Posts Tagged ‘oceans’

big river, big dead zone

March 3, 2010

What happens when loads of nitrogen from chemical fertilizers get washed from commodity crop farms down the Mississippi and into the Gulf of Mexico? A big fat dead zone is what happens. A dead zone roughly the size of my home state, New Jersey, where no marine life can live because of decomposing algae that suck the oxygen from the water.

You may have already heard about this problem, but now there’s a film. From the guys who brought us King Corn, comes Big River. Catch a snippet below, come to a screening on March 15th, or host your own.

Learn more about the dead zone:

Dead in the Water (from EWG)

What is the Dead Zone? (Science Museum of Minnesota)

another reason for l.o.v.e.

April 6, 2009

[Image via Top Veg]

Yesterday, I mentioned some of the reasons why I’m doing this raw, vegan fast, but I left out a pretty big one. It has to do with dietary awareness and the effects our choices have on the world. As I’ve mentioned a bunch of times before, yes, I do still eat meat. I eat it sparingly, and choose the best quality (read: humanely raised) meat, mainly from local producers at the farmer’s market. Every once in a while, a piece of questionable chicken ends up in the mix. But for the most part, if I don’t know where it’s from, I skip the meat and go veg.

Precious resources – like the air we breathe, the water we drink – are adversely affected by agricultural production. This goes for meat, dairy, and produce alike. But anything that has to do with animals eats up like 10-fold the amount of resources. Animals have needs. They need to be fed, to be cared for, to relieve themselves. Where does their feed come from? In big ag, it’s mostly genetically modified or chemically treated corn or soy. How is their waste managed? Most likely in waste lagoons (see image left) that pollute waterways and contribute to dead zones like the one in the Gulf of Mexico. (Read more fun facts about animal waste. Even the CDC weighs in on the issue).

And then there are those pesky greenhouse gas emissions. In an article from New Scientist,

Climate-change experts have warned of the high carbon cost of meat for several years.

Beef is particularly damaging. Methane, a potent greenhouse gas, is released from flatulent cows and by manure as it decays. Furthermore, to produce a kilogram of beef (2.2 pounds), farmers also have to feed a cow 15 kg of grain and 30 kg of forage. Grain requires fertiliser, which is energy intensive to produce.

Read more

Appealing, isn’t it? Makes you want to grab a burger, right? BTW, I’m not sure most American cows are getting any forage (This was a Dutch study, original journal article here).

Aside from the environmental issues, there are the ethical concerns. How are these animals really being raised? Grass fed isn’t the same as pasture raised. They might still be in a CAFO (confined or concentrated animal feeding operation), even if they are eating what nature intended them to.

Oh, and there’s also the world hunger issue. Read more about that here.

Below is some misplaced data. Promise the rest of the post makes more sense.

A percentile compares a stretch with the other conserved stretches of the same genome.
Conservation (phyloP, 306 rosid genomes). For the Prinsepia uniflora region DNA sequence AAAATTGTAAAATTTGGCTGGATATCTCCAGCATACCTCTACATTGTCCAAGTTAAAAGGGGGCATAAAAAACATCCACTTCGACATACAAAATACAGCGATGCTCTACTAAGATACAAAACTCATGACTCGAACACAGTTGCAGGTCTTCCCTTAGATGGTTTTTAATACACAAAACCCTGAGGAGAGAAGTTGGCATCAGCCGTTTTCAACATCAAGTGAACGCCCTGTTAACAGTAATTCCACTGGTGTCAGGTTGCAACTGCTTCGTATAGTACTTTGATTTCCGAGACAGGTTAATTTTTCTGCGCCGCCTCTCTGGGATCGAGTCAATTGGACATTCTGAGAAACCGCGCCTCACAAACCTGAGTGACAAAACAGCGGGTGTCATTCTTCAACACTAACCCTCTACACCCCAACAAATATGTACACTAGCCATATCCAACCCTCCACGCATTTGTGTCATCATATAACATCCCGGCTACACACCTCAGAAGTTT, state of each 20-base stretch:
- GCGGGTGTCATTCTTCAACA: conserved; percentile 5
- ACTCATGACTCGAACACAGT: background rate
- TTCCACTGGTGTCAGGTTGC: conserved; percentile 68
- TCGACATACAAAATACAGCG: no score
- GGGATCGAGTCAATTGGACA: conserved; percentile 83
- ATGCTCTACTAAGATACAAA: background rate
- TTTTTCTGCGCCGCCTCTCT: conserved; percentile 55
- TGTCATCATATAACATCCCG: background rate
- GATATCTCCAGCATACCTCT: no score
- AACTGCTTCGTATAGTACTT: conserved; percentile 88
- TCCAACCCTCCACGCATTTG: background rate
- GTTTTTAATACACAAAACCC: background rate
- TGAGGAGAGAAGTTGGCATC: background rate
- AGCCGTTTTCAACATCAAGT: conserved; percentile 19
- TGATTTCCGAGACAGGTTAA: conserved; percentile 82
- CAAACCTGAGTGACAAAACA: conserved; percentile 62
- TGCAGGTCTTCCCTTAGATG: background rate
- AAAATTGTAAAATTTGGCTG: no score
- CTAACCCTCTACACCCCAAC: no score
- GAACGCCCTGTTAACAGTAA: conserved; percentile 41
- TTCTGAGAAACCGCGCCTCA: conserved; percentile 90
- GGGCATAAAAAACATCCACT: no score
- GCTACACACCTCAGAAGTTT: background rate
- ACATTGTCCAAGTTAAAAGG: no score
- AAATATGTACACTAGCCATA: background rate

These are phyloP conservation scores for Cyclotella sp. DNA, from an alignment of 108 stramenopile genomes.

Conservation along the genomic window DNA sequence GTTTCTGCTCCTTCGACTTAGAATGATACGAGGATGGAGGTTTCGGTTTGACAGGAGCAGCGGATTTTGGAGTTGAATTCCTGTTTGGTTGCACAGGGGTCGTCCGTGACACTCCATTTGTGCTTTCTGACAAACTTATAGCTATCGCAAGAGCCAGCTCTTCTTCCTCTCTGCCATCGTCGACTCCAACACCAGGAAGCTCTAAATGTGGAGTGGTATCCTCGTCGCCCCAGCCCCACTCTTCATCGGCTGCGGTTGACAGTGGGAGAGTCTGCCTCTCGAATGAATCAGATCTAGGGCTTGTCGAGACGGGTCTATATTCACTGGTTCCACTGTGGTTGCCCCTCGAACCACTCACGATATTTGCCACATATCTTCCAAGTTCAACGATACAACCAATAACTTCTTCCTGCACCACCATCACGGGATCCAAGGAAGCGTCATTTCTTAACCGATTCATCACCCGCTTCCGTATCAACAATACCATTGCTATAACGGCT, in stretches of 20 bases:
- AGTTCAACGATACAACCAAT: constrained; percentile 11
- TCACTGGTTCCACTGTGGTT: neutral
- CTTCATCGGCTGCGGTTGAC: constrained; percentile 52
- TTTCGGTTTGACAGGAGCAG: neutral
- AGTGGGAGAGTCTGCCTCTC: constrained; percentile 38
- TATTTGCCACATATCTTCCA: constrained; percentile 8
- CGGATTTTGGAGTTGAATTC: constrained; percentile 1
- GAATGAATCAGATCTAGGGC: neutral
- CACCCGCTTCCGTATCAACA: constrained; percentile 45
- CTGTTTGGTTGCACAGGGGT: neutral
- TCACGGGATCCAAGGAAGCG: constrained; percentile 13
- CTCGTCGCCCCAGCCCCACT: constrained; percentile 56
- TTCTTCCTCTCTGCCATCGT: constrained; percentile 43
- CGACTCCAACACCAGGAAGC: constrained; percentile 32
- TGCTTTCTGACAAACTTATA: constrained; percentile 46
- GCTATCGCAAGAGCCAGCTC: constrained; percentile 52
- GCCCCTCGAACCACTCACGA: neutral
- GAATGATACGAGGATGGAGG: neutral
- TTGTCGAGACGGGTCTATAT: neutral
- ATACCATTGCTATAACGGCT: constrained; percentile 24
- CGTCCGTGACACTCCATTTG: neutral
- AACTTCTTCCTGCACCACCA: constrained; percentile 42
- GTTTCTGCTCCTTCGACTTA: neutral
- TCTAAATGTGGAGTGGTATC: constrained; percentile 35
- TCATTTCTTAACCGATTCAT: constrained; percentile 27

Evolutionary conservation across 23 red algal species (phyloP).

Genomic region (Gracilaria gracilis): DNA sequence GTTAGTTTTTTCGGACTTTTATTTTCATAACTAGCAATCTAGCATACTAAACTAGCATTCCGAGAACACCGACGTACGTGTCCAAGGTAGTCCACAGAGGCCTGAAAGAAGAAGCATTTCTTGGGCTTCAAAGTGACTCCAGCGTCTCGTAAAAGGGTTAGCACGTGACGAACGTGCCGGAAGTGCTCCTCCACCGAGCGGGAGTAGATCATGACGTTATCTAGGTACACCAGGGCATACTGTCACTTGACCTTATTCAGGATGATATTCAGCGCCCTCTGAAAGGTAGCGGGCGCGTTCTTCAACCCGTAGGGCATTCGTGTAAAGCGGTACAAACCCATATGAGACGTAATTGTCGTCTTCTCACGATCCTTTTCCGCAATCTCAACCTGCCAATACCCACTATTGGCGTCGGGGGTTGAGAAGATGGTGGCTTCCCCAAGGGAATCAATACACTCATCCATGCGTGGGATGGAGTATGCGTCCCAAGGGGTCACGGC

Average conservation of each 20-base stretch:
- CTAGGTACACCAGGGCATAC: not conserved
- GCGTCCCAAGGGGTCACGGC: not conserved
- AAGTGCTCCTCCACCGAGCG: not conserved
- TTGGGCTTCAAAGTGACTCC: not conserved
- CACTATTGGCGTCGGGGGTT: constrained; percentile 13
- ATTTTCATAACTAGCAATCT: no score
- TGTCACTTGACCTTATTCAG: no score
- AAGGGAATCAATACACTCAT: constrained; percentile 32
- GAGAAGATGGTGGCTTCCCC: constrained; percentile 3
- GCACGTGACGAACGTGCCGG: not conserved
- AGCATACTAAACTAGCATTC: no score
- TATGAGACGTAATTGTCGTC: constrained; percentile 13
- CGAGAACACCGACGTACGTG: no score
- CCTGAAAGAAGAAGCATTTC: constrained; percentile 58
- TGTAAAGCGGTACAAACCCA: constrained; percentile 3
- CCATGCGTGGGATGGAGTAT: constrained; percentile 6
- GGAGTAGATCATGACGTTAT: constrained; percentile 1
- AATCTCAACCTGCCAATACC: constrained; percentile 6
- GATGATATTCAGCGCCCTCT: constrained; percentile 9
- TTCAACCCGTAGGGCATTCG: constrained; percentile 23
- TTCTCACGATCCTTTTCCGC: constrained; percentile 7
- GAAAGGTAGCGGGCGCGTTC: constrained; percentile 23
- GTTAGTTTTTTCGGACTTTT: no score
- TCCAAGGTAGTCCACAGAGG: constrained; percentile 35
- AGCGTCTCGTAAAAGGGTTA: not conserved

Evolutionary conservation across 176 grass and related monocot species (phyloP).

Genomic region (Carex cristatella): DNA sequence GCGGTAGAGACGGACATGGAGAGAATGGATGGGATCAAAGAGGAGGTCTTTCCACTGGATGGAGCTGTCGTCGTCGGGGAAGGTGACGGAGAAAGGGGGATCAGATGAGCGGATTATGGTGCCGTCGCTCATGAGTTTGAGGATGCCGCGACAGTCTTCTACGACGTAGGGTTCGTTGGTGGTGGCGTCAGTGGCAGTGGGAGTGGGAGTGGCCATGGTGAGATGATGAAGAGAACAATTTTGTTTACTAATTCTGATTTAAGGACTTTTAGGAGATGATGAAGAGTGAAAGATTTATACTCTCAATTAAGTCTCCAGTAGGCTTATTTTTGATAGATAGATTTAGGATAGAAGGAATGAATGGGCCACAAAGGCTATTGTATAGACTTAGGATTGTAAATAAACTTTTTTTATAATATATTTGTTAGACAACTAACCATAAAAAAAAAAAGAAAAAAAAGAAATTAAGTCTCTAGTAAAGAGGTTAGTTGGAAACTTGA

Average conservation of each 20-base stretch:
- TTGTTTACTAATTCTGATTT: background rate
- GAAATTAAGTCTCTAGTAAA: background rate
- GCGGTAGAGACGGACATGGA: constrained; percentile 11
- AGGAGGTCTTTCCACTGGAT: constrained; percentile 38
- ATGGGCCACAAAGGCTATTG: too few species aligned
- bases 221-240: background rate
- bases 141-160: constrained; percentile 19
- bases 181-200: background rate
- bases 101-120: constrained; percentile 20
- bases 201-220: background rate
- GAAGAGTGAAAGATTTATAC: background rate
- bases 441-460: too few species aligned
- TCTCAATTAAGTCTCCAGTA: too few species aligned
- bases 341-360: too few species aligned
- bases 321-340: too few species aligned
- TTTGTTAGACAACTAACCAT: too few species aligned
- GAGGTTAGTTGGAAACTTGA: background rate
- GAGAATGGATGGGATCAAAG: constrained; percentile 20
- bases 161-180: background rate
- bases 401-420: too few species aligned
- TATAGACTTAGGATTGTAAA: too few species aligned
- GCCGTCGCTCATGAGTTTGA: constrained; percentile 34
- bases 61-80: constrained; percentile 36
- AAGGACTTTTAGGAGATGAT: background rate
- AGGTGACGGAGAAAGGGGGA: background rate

If you haven’t read enough, a few more compelling arguments and resources for going veg (or at the very least cutting back on meat):

Side note: I apologize if this post is a little fragmented. I’m going to attribute it to the delirium caused by last night’s lack of sleep, the slight pang of hunger gnawing at my belly, and I’ll throw in some PMS for good measure.

Stay tuned for more exciting details on how my fast is progressing tomorrow, starting with my l.o.v.e. – day 2 morning…

expensive flotsam and jestam

April 2, 2009

[Image: Brett Flashnick for The New York Times]

When I heard about this problem it really irked me. People who bought boats in boom time and can no longer afford them are abandoning them. They remove all identification, sand off their cutesy vanity names (like Pier Pressure or Sea-N-Red, a little too appropriate now), and run the boat aground or just push it out to sea.

Of course it bothers me that these people are treating the ocean like a dump. Boats are full of (and covered with) toxic chemicals and made of ingredients that are not always so biodegradable. But there’s something deeper than the disregard for the environment here. There’s an opportunity going unnoticed.

It’s true that the boats have become a financial burden, they can’t be sold because the market is flooded, and proper disposal is costly. But couldn’t the materials used in these unwanted boats be reutilized elsewhere? We’ve all seen those tote bags made from repurposed sail cloth. Why can’t the same idea be applied to the whole boat?

We live on a planet of finite resources. We take from the earth and repay it with trash. Why can’t we give old goods a new life so that we don’t end up living on a giant garbage dump?

Have any ideas for how old abandoned boats can be reclaimed and reused?
Drop a line in the comments section.

[inspired by this NY Times article]

is this fish for real?

February 25, 2009

I’m going to let this video speak for itself. This fish is pretty freakin’ wild.

Read more about Macropinna microstoma (aka, Barreleye) at PopSci.